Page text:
In the middle of a recession, especially with promises not to enact austerity, access to credit is essential for any government. The fact that the loans got more expensive (and credit rating agencies have political demands themselves that often include a push for austerity measures) means the government’s financial policies were often in a sort of tension with their stated goal of increasing the clout of the public sector, not laying off teachers and nurses, and maintaining a “fair” tax regime.
This is a fundamental problem for Keynesian economics in practice. To put it very simply, John Maynard Keynes advanced the idea that governments could help a market economy weather recessions by spending money during economic downturns in order to get people spending money again. His theories became very popular after World War II and they went alongside a post-war social compact with unions that promised a better standard of living for some parts of the working class in exchange for class peace. Social democracy built itself on this bedrock of working people (or at least certain sections of the class) seeing progress and improvement for their standard of living on one hand and a careful management of the free market economy on the other.
This trade-off, where unions buy into political stability by promising class peace, is much harder to manage today than in 1955, however. As explained above, in order to get the credit you need to stimulate spending, you need to borrow, and in order to borrow, various bodies that take their advice from the credit ratings agencies are going to have terms for you to borrow on. Those terms are going to require you to make sure public spending trends downward, which means negotiating with the public sector unions. Of course, this is less of a problem when the economy is doing well and stimulus spending is not required, but recession eventually comes, and if a government wants to borrow they either pay more money on the funds they borrow or they cut the compensation of the people they employ in the public sector.
The other effect that moves to downgrade a credit rating have is purely propaganda, the business press tends to go wild and the government in question is portrayed as a basket case. While there were no doubts difficulties in Alberta’s economy they also still had the lowest public debt of any jurisdiction in Canada (which did not enjoy corresponding credit downgrades).
All of these factors can effectively turn a political strategy by the unions to bring pressure on a government to act as a force for redistributing wealth on its head. The unions, who have bought into the government, want the government to survive re-election, so they have an interest in making the government look financially sound on terms set by the credit rating agencies. In turn, the unions, as a structural part of the government, agree to terms that will include an erosion of their salaries and a strategy to politically isolate unions that will not support this strategy, thus making the strikes by the outlier groups like the AUPE more difficult.
In addition to this, these kinds of governments tend to come in when people are upset and the economy is not doing well and often run on a promise to redistribute wealth. As we can see in Alberta, though, the actual effect is the opposite: the social democratic parties, through their relationships with the unions, actually sell austerity to the general public as a matter of pragmatic, hard-headed policy. Ultimately, the NDP achieved wage containment that the previous conservative parties could only dream of while at the same time having everyone believe that it would be worse under the Conservatives if the labor movement did anything to destabilize the relationship between the unions and governing party.
What is to be done?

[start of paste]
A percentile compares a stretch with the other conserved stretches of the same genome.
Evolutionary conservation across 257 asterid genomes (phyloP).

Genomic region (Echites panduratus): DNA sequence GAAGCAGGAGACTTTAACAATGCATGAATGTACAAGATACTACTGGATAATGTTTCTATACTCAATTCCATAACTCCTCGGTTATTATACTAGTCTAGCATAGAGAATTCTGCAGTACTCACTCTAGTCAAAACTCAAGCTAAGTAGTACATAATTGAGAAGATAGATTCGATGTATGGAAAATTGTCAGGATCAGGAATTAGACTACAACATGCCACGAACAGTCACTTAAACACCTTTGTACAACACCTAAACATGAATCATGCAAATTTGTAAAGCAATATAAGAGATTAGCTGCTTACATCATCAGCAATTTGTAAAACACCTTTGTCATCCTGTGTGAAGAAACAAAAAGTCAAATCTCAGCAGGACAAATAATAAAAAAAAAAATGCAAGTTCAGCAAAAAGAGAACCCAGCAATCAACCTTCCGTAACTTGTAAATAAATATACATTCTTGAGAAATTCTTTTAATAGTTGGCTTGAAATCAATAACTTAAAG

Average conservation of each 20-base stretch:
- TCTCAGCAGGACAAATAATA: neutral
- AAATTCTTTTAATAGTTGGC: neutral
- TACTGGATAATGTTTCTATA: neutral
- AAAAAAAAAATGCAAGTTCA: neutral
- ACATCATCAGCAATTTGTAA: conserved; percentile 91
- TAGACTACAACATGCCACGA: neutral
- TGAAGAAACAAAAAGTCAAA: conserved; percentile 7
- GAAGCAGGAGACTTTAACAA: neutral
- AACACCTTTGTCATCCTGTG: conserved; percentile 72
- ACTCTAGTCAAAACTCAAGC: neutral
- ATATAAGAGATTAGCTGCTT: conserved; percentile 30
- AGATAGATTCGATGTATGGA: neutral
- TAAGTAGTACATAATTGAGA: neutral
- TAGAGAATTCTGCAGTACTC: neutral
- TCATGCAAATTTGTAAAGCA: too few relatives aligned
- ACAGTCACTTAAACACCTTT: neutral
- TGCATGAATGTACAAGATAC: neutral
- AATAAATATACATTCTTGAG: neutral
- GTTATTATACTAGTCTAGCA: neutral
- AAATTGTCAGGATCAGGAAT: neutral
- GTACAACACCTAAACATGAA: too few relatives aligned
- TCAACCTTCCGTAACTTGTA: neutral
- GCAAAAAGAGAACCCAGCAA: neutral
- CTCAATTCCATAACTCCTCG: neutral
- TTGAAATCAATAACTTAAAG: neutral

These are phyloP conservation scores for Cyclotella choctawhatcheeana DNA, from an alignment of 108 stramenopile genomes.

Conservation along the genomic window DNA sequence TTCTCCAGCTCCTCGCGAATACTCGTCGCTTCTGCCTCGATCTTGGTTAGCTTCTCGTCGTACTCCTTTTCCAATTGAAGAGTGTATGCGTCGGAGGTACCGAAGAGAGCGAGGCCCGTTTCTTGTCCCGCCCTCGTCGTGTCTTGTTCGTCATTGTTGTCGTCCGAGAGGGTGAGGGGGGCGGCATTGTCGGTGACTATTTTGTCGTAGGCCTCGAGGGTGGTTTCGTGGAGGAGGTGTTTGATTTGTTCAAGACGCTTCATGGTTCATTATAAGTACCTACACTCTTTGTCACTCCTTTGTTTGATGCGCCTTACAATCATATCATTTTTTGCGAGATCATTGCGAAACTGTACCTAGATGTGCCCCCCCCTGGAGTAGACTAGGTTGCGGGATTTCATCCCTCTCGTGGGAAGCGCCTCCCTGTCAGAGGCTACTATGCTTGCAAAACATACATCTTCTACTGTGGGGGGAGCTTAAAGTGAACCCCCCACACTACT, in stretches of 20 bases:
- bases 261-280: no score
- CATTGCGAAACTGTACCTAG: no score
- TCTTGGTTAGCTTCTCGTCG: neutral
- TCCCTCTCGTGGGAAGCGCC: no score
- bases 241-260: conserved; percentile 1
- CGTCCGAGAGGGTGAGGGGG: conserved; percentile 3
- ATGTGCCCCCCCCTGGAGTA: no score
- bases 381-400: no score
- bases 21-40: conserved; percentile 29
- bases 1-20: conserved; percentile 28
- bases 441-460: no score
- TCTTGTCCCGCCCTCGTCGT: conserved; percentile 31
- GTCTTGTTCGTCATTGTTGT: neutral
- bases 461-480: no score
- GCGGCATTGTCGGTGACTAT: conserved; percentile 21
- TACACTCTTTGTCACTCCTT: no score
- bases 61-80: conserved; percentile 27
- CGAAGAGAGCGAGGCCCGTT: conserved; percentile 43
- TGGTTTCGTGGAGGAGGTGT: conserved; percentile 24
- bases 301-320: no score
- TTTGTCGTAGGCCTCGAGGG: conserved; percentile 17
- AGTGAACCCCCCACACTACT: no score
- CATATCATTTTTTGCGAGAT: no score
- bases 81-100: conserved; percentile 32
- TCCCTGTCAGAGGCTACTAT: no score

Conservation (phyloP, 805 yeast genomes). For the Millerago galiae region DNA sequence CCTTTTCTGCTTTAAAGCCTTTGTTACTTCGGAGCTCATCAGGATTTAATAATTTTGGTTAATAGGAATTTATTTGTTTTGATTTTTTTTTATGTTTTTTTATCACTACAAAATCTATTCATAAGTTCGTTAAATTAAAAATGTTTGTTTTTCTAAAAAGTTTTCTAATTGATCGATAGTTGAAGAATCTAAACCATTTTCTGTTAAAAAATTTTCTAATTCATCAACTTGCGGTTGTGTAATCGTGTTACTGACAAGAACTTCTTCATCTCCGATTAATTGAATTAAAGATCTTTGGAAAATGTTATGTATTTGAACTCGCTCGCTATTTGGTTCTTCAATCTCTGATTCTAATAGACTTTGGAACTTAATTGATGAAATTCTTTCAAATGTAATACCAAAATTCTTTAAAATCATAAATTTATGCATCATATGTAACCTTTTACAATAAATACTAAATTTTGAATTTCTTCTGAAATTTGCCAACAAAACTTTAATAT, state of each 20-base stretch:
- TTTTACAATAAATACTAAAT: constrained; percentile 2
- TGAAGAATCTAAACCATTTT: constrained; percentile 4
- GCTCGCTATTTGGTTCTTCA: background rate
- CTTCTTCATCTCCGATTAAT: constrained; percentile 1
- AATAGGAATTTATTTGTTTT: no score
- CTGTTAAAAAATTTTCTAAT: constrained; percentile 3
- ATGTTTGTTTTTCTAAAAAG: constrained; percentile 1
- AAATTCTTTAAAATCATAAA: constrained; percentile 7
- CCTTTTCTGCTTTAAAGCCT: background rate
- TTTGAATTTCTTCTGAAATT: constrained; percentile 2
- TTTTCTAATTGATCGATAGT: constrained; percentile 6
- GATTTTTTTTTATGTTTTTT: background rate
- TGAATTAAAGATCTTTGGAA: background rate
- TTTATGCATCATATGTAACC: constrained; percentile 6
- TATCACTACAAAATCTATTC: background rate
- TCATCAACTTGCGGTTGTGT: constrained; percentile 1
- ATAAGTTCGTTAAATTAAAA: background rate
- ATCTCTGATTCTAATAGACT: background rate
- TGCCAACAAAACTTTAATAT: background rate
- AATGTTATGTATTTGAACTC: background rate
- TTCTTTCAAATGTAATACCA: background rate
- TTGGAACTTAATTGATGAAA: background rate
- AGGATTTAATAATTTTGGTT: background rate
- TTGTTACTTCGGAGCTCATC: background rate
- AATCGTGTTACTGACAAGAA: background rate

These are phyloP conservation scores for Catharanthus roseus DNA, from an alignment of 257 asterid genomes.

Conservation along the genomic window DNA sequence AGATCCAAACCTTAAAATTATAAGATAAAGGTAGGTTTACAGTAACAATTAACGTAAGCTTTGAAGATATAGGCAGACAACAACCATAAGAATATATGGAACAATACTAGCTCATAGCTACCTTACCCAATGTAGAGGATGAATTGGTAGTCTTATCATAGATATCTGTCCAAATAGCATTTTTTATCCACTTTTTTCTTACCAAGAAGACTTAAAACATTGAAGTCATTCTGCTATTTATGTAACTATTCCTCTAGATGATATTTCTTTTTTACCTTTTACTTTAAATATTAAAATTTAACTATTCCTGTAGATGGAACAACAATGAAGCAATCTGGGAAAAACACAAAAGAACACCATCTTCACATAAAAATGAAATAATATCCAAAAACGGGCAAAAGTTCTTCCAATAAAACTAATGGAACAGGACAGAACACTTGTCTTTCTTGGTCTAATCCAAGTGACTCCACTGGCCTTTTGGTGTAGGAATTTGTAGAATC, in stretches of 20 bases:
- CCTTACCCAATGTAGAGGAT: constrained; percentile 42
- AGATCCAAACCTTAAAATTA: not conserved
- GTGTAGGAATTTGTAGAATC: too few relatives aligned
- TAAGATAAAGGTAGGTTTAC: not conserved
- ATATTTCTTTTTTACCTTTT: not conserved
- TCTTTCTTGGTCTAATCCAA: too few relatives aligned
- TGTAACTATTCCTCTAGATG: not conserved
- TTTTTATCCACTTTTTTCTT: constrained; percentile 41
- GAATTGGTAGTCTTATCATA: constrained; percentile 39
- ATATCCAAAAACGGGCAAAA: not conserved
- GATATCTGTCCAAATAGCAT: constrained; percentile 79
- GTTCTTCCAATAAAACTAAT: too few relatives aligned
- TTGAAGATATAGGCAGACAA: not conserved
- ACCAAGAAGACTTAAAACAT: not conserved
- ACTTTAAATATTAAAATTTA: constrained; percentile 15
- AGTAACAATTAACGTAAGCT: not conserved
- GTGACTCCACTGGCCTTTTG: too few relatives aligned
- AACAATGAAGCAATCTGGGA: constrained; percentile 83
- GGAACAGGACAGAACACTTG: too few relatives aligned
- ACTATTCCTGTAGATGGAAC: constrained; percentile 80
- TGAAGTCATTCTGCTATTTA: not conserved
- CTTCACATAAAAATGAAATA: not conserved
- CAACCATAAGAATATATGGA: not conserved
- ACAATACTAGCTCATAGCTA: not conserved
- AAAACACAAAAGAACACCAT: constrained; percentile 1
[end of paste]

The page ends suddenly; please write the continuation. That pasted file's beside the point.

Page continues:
The current rise of social democracy looks like new uncharted terrain, but many of these political approaches are actually well-worn paths from the post-war period. In all likelihood, more radical rhetoric from Corbyn and Sanders will be met with the same responses: the populist right exploiting the left’s total absence from rural areas; the credit that would be used to finance deficit spending being used to discipline and moderate governments who want to dabble in Keynesianism; governments with their back against the wall exploiting their close relationship with unions to get wage concessions that more conservative governments could never get them to agree to; and the overall fear of a right-wing backlash bringing everyone into line.
A lot of labor strategy these days is a bit like a Rube Goldberg machine. Many organizers believe that in order to accomplish anything, you need to line a bunch of other stuff up first: the starting-point for how to make our world a better place is policy. So you need to go about getting into the position of enacting policy. Which means you need to win an election. Which in turn means you need a series of compromises… which undermine your starting-point, which was very fine policy.
Industry does not need to think like this because they have power. They don’t need to write policy, they just make demands, and the people who write policy then write that policy for them. Sometimes that policy is written by a left-wing government, sometimes by a right-wing government, but industry simply does what it needs to do in order to get its demands met.
Labor has a lot of latent power. They have power in numbers and they have even more power in the fact that when they don’t work, they cost powerful people a lot of money. Other sectors of society have power when they are organized too. Labor and other sectors of the working class together can make demands and see them met in a similar way to what business interests do — if they are organized and know their own power. Winning an election does not give working people power, it just gives them a promotion: they go from simply doing the brute labor to playing an active role in their own exploitation. In order to win, working people need to stop looking up for some leader to help them and instead look around at their peers.
Nick Driedger is a former member, shop steward, Local Organizing Officer and National Organizing Coordinator for the Canadian Union of Postal Workers. He is currently the Executive Director of the Athabasca University Faculty Association and a member of the Industrial Workers of the World.